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Whodunnit? A Look at Modern Forensic Science Techniques


by Alexandra Fuhs

Hi everyone! This article is the start to our Forensics Week, where we will be diving deep into the forensic sciences and will explore how they are used in the real world! This article, written by writer Alexandra Fuhs, focuses on some techniques used by Forensic Specialists in the real world, and is the first installment in our Forensic Series. Happy Reading!




Technology serves a key role in our lives, even in finding what ended them. Specifically, forensic equipment is used to process samples and evidence such as drugs, bodily fluids, and fingerprints. In this case, biology and chemistry are combined with mathematics and engineering to develop and apply these techniques. Some, like DNA fingerprinting and drug testing are widely known, whereas others are rarer.



Alternative light photography

One of these rare but highly effective techniques includes alternative light photography. Alternative light photography is used to detect whether a body is damaged before the damage is even shown on the skin. The camera uses blue light and orange filters to see bruising below the skin’s surface and ultraviolet light to enhance bruises, blood, and marks. This provides an accurate representation of injuries and, accordingly, potential evidence.



Facial reconstruction

Forensic facial reconstruction is the process of recreating an individual’s face from their skeletal remains. This is accomplished through a combination of artistry and anatomy. There are generally two types of reconstruction: two-dimensional and three-dimensional. 2D reconstruction is based on photographs and uses computer programs like CARES (Computer Assisted Recovery Enhancement System) and FACES (Forensic Anthropology Computer Enhancement System) which digitize radiographs and images of the skull. 3D reconstruction uses clay, plastic, or wax on a replica of the victim’s skull. It requires the use of tissue depth markers to represent different soft tissue depths.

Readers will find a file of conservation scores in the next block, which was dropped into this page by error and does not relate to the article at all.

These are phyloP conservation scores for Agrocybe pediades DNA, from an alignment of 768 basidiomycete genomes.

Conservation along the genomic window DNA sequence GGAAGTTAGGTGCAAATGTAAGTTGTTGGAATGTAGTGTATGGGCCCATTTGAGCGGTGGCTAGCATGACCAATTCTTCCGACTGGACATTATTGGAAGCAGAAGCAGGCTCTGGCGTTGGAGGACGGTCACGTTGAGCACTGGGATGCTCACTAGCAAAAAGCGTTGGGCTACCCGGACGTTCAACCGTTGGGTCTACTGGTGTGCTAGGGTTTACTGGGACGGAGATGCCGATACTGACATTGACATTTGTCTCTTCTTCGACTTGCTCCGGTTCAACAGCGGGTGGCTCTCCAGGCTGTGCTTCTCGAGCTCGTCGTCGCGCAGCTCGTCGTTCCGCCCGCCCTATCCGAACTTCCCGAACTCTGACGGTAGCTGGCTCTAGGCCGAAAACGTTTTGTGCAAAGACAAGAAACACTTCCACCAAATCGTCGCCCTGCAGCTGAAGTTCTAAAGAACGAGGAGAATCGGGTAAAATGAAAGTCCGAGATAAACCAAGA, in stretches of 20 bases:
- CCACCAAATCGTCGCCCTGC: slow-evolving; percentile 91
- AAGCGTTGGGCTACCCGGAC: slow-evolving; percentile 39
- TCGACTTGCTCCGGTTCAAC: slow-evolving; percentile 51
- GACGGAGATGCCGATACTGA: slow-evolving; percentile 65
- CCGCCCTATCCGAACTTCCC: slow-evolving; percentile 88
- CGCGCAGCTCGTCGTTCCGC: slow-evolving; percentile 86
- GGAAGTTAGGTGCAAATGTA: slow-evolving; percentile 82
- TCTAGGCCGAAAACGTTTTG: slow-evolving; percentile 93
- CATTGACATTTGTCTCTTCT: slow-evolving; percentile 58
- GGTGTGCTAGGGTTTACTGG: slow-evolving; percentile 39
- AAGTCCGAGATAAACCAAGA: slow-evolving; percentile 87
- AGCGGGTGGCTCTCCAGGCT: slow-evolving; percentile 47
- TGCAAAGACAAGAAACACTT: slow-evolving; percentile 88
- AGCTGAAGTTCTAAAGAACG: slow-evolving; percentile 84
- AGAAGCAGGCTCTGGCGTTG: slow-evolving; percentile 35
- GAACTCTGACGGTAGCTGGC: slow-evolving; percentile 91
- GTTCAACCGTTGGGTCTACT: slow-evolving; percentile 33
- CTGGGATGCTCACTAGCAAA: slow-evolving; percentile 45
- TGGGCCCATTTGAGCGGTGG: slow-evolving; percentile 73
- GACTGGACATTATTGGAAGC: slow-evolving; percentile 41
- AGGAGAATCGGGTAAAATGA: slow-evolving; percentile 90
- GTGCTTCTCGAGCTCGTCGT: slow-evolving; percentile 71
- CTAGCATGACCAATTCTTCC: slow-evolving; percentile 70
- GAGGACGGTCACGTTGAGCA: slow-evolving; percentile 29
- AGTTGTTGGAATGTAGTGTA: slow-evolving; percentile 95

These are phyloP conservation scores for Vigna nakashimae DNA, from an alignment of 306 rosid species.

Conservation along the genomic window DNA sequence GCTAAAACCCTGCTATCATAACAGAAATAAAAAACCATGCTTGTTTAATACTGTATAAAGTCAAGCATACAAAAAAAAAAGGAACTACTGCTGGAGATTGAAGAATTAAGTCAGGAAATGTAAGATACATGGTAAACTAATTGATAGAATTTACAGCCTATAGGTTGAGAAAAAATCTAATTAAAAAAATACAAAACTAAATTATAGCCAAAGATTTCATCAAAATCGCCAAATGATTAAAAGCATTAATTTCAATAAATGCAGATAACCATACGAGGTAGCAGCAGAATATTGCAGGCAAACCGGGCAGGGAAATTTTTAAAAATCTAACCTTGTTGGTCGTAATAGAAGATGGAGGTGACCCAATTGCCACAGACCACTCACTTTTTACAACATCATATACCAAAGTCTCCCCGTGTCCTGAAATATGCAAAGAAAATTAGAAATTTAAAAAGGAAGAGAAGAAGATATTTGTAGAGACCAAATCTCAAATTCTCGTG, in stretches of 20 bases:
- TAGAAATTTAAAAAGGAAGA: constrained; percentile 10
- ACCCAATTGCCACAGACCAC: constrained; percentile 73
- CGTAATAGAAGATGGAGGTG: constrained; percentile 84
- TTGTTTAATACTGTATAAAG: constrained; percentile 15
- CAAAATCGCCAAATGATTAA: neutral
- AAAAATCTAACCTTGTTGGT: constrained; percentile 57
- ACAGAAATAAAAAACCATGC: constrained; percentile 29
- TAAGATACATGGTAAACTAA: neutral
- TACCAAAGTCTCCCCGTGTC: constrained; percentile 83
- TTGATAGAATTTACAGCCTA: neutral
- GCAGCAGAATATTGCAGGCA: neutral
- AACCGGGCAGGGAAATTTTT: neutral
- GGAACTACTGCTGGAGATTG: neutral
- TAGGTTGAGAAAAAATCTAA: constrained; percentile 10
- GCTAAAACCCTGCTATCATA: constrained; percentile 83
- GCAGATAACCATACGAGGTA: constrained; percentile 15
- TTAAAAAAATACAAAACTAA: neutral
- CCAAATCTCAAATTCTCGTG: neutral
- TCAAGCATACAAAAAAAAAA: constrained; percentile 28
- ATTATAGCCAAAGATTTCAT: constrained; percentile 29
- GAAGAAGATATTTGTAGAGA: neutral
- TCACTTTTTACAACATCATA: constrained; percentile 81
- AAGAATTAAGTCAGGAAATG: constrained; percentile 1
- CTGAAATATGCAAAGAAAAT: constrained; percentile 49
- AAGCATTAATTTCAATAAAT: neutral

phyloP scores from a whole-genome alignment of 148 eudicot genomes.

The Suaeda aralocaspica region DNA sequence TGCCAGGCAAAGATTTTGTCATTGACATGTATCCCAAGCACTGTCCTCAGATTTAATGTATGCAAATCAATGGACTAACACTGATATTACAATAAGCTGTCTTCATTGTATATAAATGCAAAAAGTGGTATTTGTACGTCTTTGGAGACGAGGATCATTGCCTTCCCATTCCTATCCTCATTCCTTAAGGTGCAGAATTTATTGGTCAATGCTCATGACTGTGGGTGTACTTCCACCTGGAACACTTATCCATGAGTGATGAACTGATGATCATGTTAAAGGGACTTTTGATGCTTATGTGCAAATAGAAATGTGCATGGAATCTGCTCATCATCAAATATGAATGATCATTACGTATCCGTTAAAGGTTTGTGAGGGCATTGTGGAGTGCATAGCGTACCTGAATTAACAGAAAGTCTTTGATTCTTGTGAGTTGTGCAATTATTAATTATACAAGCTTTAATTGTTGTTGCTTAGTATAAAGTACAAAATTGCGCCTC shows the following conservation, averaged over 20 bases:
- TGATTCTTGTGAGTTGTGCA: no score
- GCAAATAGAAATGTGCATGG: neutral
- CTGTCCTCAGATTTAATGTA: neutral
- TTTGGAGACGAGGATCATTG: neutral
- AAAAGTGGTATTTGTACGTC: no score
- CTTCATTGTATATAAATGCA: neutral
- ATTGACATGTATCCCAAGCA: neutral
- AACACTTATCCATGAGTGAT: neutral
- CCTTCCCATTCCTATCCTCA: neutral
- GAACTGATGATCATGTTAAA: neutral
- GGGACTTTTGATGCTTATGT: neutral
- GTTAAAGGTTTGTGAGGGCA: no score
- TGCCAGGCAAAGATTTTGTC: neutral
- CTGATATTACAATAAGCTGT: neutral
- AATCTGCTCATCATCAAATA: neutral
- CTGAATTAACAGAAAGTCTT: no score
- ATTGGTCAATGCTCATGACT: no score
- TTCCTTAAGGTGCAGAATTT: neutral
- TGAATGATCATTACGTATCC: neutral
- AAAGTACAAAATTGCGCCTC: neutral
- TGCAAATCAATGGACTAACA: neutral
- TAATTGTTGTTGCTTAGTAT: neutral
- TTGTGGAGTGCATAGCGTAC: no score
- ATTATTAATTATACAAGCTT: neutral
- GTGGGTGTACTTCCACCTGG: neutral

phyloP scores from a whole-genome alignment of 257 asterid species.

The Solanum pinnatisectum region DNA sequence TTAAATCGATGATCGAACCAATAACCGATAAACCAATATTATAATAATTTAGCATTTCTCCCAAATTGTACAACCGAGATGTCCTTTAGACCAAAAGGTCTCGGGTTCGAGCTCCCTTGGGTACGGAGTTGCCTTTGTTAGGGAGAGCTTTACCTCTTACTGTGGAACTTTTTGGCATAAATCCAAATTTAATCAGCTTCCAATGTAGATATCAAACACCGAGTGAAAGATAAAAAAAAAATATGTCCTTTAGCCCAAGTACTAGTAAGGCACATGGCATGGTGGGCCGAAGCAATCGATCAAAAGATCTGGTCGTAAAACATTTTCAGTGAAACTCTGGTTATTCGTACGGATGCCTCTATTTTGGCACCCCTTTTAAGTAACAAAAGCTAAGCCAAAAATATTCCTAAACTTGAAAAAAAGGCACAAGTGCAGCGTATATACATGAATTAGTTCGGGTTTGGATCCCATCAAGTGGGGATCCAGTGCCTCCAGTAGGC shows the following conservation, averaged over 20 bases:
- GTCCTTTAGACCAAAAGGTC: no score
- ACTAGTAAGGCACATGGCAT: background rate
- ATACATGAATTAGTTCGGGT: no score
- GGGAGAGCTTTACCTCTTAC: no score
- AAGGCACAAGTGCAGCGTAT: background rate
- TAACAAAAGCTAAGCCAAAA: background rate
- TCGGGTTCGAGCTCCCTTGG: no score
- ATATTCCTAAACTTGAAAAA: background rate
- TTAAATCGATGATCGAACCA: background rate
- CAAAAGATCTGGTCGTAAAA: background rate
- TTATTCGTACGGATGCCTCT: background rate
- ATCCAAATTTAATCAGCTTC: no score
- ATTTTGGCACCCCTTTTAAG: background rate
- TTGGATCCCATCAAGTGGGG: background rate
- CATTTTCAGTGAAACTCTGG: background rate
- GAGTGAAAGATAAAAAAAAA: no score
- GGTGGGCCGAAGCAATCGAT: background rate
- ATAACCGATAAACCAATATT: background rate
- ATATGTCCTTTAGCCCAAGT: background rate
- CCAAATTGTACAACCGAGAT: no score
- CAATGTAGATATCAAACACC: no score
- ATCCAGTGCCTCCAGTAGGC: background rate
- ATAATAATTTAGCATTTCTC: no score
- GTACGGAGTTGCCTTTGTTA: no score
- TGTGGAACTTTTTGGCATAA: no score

Forensic facial reconstruction is generally rapid, non-invasive, and can be used for both crimes and archaeological research purposes. Visual identification for the victim’s family becomes easier, and with new technologies like computerized modeling, the models are becoming more accurate and useful for forensic scientists.



Drug analysis

Drug analysis is the testing of a controlled substance to determine its composition. The two types of testing are known as presumptive and confirmatory. Presumptive testing can be conducted in the field or at a lab and is generally less precise but serves as a quick overview of whether a substance is a controlled narcotic. This type usually uses a colorimetric test, which turns a certain color if a substance is a drug.



Confirmatory tests are done in a lab and are far more technical and precise. One type is mass spectrometry, which measures the molecular mass of ions to determine the exact makeup of the compound. For plant drugs such as marijuana, a forensic chemist is able to perform a macroscopic examination to identify characteristics consistent with the suspected drug, such as the type of plant wall and stem. Another common technique is Fourier Transform Infrared Spectrophotometry, which obtains an infrared spectrum of the transmission of a fuel or gas sample, revealing the specific molecular groups.




We hope you enjoyed reading the first article for our Forensics' week! if you enjoyed this article, see if you can put this knowledge to the test with Arushi's Murder Mystery article, linked here.


As always, if you would like to be a writer, or have any questions about the Writing Committee, please feel free to comment down below, or email anushasoni241@gmail.com.


Thanks for reading and remember to stay tuned for more articles in our Forensics Week!



Happy Reading,


Alexandra and the Writing Committee :)








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